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CFD Investigation of Gear Pump Mixing

[+] Author Affiliations
Wayne Strasser

Eastman Chemical Company

Paper No. IMECE2005-81167, pp. 27-35; 9 pages
  • ASME 2005 International Mechanical Engineering Congress and Exposition
  • Fluids Engineering
  • Orlando, Florida, USA, November 5 – 11, 2005
  • Conference Sponsors: Fluids Engineering Division
  • ISBN: 0-7918-4219-3 | eISBN: 0-7918-3769-6
  • Copyright © 2005 by ASME


A moving-deforming grid study was carried out using a commercial CFD solver, Fluent® 6.2.16, in order to quantify the level of mixing of a lower viscosity additive (at a mass concentration below 10%) into a higher viscosity process fluid for a large-scale metering gear pump configuration typical in plastics manufacturing. Second order upwinding and bounded central differencing schemes were used to reduce numerical diffusion. A maximum solver progression rate of 0.0003 revolutions per timestep was required for an accurate solution. Fluid properties, additive feed arrangement, pump scale, and pump speed were systematically studied for their effects on mixing. For each additive feed arrangement studied, the additive was fed in individual stream(s) into the pump intake. Pump intake additive variability, in terms of coefficient of variation (COV), was > 300% for all cases. The model indicated that the pump discharge additive COV ranged from 32% for a single centerline additive feed stream to 3.9% for multiple additive feed streams. It was found that viscous heating and thermal/shear-thinning characteristics in the process fluid slightly improved mixing, reducing the outlet COV to 2.3% for the multiple feed stream case. The outlet COV fell to 1.4% for a half-scale arrangement with similar physics. Lastly, it was found that if the smaller unit’s speed were halved, the outlet COV was reduced to 1.1%.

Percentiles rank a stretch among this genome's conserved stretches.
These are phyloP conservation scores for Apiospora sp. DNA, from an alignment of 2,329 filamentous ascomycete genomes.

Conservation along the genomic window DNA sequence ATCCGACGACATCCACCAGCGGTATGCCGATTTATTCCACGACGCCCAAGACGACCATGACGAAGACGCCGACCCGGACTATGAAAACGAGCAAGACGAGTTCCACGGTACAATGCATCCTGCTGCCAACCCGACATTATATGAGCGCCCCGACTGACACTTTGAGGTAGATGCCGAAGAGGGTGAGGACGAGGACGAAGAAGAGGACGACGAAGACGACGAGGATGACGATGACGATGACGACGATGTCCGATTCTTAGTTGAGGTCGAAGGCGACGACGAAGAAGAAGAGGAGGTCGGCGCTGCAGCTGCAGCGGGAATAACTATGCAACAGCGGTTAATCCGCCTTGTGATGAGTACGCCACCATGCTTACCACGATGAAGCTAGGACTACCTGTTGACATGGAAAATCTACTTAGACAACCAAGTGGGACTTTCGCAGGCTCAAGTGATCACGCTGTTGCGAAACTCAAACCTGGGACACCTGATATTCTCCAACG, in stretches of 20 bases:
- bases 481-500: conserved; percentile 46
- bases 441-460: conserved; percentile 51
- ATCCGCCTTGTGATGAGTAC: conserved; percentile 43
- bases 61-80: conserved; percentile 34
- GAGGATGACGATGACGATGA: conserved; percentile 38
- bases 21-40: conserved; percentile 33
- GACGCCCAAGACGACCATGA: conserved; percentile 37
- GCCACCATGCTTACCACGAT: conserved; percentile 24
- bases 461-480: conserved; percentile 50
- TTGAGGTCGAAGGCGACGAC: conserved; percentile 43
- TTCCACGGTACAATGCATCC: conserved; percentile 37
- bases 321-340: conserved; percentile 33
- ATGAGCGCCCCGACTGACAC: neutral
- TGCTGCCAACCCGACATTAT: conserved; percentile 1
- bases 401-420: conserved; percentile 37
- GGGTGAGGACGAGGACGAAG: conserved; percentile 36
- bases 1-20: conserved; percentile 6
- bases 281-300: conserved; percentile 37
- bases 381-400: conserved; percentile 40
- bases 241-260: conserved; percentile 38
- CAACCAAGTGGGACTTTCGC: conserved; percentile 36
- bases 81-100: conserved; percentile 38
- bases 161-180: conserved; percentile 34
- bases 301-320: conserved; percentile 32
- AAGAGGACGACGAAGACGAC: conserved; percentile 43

Copyright © 2005 by ASME



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